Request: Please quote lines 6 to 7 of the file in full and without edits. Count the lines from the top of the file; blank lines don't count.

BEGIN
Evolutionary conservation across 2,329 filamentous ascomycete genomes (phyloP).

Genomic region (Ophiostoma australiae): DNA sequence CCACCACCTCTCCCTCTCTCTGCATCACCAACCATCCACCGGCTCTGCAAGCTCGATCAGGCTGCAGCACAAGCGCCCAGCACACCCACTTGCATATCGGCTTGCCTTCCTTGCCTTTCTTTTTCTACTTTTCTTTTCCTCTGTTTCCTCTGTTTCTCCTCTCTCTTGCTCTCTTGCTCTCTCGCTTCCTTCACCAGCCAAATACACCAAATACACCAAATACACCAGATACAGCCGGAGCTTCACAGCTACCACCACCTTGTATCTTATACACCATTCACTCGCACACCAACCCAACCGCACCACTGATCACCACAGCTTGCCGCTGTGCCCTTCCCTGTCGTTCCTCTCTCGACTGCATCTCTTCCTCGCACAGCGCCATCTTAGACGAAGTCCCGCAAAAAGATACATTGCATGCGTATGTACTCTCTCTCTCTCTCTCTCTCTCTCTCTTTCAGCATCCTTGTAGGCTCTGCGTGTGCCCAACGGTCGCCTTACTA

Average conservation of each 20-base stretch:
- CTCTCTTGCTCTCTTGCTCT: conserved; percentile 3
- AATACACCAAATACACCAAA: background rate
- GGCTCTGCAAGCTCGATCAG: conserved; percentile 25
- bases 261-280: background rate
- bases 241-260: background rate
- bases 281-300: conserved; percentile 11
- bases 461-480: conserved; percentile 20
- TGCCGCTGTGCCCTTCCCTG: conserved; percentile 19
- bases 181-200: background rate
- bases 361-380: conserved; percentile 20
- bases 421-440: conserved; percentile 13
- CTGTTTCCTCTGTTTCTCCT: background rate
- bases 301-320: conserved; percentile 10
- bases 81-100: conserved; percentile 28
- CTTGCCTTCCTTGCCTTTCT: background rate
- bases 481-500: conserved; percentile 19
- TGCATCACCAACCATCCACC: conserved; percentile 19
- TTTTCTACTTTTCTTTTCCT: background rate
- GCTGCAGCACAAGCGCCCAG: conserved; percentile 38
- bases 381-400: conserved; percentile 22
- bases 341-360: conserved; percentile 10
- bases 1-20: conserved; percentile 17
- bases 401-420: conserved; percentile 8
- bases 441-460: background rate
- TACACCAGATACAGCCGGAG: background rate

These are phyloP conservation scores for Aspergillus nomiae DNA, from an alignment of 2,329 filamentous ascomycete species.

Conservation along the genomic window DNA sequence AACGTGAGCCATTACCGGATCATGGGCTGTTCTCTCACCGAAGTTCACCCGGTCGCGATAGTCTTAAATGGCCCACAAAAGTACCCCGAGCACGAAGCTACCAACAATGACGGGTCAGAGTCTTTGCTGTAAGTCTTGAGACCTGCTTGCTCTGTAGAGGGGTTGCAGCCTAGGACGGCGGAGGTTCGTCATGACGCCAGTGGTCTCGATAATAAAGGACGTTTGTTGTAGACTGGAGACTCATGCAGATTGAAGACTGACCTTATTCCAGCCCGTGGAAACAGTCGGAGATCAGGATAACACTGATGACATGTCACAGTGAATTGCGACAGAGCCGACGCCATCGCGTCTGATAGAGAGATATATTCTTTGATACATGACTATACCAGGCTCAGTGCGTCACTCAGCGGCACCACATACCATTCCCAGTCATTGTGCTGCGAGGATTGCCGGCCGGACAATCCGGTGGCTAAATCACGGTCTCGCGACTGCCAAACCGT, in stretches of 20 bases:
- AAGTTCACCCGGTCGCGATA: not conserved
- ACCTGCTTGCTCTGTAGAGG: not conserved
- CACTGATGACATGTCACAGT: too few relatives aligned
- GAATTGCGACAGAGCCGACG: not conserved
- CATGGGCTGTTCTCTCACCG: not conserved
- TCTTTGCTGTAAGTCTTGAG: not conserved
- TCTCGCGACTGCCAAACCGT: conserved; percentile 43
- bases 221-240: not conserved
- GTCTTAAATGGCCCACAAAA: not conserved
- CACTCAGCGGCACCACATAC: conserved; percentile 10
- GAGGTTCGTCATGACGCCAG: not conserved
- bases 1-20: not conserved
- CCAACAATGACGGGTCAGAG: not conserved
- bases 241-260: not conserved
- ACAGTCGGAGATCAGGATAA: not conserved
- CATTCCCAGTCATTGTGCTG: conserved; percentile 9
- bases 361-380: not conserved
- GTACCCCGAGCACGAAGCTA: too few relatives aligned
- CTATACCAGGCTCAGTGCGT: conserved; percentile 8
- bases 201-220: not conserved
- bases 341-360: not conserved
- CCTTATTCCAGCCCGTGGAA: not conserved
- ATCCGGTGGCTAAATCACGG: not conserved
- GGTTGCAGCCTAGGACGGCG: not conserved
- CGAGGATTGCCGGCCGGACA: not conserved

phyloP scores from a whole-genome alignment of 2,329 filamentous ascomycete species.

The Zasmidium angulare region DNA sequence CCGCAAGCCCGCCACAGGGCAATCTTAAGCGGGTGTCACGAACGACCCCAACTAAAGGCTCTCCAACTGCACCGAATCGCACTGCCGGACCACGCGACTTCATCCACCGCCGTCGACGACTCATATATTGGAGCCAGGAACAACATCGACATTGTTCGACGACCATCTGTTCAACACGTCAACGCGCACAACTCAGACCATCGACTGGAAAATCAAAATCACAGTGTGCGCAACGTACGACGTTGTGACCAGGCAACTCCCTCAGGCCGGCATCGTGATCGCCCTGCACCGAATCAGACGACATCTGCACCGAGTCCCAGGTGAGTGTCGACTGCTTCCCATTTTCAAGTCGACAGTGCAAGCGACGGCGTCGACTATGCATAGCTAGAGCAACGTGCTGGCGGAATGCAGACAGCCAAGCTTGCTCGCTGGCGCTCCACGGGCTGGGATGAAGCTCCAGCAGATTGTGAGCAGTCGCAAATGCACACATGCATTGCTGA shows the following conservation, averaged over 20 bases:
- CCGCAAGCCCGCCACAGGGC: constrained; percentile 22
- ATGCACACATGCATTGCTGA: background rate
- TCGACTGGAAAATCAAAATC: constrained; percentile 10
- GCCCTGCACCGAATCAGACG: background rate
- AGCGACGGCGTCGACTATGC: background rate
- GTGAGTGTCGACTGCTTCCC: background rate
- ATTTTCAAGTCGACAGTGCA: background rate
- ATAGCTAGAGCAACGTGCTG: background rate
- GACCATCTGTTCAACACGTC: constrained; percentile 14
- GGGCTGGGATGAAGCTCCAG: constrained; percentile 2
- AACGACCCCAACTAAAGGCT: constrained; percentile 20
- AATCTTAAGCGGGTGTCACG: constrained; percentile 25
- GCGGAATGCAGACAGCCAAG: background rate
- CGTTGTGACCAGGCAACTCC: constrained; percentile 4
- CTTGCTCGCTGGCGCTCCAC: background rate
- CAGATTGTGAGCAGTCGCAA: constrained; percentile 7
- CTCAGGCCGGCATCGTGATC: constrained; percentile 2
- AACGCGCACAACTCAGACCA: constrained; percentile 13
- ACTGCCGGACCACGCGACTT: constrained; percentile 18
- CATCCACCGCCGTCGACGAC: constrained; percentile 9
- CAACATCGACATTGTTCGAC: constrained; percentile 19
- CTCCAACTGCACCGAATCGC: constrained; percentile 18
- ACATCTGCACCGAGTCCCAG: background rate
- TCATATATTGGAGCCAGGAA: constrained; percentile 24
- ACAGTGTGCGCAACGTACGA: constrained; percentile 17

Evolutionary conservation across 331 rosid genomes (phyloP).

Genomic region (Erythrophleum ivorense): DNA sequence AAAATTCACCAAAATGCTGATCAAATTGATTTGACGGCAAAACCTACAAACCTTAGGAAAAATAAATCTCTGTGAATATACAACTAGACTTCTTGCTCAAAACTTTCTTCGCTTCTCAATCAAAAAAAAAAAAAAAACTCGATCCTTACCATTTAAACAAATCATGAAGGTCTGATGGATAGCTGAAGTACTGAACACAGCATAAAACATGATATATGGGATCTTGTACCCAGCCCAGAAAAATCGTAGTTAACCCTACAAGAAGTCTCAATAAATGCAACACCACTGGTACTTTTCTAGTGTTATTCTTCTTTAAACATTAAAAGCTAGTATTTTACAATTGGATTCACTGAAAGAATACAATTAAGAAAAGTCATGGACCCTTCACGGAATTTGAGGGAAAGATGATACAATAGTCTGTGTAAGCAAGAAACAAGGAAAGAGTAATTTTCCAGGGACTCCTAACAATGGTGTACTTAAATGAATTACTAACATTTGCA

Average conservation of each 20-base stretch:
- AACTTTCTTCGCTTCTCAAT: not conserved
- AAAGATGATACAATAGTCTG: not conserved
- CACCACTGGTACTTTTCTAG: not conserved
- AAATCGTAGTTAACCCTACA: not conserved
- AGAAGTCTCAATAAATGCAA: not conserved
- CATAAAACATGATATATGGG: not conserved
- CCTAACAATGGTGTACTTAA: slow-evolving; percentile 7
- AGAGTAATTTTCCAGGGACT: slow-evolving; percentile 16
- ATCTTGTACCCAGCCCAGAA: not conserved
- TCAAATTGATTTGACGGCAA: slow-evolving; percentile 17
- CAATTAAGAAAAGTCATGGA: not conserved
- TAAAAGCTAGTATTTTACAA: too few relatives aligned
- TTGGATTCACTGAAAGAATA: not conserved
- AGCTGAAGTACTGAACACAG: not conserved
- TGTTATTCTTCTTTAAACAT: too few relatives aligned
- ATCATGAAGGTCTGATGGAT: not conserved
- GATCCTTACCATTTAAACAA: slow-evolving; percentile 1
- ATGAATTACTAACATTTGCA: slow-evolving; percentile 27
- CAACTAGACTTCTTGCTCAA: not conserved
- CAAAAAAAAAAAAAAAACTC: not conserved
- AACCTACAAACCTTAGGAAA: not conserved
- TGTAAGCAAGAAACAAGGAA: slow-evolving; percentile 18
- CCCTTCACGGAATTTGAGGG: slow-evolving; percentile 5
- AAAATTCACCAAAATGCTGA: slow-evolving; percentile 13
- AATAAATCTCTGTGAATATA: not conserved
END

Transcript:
- GGCTCTGCAAGCTCGATCAG: conserved; percentile 25
- bases 261-280: background rate